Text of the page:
If there is one thing that can be said positively about the Baltimore Ravens’ offense this past season, it is that they were somehow able to turn the running game into a strength. The revelation of Alex Collins and his maturation over the course of the season had a lot to do with it.
But they brought in Greg Roman to essentially take over the running game, and the results cannot be denied. The Ravens barely averaged even 90 rushing yards per game combined over the course of the previous two seasons, but this year finished much improved, 11th in rushing yards per game in the league with 116 yards per game.
Roman was brought in on a one-year contract, and he did what he was tasked to accomplish, which prompted many to believe that he would find an opportunity elsewhere. He was tied to the college ranks, alleged to be earmarked for a role under Jim Harbaugh with Michigan.
But the Ravens were able to keep him, retaining him now as an assistant head coach. It goes without saying that he will have a bigger role in the team going forward, even as they chose to keep offensive coordinator Marty Mornhinweg on board.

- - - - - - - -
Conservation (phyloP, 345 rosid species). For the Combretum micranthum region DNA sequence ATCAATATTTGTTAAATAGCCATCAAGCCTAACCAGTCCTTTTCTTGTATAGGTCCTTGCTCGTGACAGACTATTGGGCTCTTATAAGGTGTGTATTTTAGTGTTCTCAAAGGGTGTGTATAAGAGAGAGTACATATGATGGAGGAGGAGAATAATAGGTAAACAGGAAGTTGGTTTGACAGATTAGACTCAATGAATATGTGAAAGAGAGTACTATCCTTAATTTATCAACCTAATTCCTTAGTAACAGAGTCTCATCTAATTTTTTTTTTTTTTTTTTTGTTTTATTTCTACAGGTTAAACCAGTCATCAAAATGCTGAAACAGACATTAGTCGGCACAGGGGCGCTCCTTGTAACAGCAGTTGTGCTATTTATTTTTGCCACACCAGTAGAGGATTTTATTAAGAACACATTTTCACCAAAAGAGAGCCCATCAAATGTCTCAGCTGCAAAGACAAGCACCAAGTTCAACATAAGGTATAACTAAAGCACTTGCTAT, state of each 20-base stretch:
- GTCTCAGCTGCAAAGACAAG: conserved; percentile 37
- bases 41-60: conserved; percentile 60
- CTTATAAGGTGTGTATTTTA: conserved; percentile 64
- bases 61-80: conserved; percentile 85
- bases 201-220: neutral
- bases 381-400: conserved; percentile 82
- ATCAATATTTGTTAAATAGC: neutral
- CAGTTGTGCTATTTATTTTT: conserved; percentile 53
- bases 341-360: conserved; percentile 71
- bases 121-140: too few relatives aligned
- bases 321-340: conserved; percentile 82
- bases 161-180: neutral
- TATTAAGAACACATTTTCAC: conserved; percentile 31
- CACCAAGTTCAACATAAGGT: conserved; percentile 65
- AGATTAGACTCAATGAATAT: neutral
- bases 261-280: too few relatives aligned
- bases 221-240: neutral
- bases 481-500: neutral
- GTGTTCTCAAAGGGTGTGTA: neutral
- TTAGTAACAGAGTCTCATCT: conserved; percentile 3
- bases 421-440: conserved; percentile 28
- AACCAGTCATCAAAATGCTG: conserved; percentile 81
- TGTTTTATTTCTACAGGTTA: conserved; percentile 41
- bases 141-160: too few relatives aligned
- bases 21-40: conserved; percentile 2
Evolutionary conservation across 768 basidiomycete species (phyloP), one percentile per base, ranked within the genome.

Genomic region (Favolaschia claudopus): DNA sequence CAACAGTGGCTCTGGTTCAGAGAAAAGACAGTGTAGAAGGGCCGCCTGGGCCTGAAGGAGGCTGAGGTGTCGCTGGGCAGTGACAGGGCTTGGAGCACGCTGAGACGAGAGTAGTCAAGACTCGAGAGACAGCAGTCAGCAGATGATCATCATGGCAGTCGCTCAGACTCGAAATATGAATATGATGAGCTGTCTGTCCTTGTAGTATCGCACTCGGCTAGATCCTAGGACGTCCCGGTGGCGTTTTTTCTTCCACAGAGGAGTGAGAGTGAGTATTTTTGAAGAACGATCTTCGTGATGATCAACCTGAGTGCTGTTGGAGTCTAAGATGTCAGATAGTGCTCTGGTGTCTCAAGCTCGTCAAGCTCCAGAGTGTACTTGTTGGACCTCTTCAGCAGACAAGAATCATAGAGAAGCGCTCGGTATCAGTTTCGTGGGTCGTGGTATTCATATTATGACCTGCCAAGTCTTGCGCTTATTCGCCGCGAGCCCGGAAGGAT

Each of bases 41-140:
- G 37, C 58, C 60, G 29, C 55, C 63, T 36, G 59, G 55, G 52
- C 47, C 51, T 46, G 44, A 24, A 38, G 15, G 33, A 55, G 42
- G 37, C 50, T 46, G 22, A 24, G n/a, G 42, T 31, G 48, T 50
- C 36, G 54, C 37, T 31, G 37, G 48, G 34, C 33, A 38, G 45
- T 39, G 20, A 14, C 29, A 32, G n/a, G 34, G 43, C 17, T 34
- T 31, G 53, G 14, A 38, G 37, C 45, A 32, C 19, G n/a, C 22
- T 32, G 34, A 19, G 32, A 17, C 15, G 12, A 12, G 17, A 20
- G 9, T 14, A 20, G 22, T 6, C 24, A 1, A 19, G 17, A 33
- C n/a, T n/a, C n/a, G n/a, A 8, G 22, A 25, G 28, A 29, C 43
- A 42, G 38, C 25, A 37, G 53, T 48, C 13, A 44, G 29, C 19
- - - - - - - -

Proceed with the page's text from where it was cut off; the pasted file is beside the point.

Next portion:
Many teams have assistant head coaches, of course. Many might not realize this, but defensive line coach John Mitchell is also given the designation of assistant head coach for the Pittsburgh Steelers, and he has worn that designation since 2007, when Mike Tomlin came in. He had already been the defensive line coach since 1994.
As for Roman, his primary background has been on the offensive line. He was an assistant in that role when he broke into the league with the Panthers in 1995, through the 2001 season, and also served in that role with the Ravens in 2006 and 2007.
After his split with the Ravens, Roman actually coached high school football before Harbaugh, while at Stanford, brought him in. He landed offensive coordinator jobs with the 49ers and Bills before signing with the other Harbaugh, John Harbaugh, in 2017. He was not yet in Baltimore when Roman had previously been there.
The most remarkable fact about Roman’s accomplishment with the Ravens’ running game this season is the fact that their offensive line had largely been decimated. That included losing both of their starting guards, Alex Lewis, and more notably, All-Pro Marshal Yanda.
The Ravens’ biggest issue on offense, however, remains the inconsistent play of quarterback Joe Flacco. The team is just 40-40—exactly .500, the epitome of mediocre—since winning the Super Bowl in 2012, and Flacco has during that time posted a quarterback rating of just 82.1.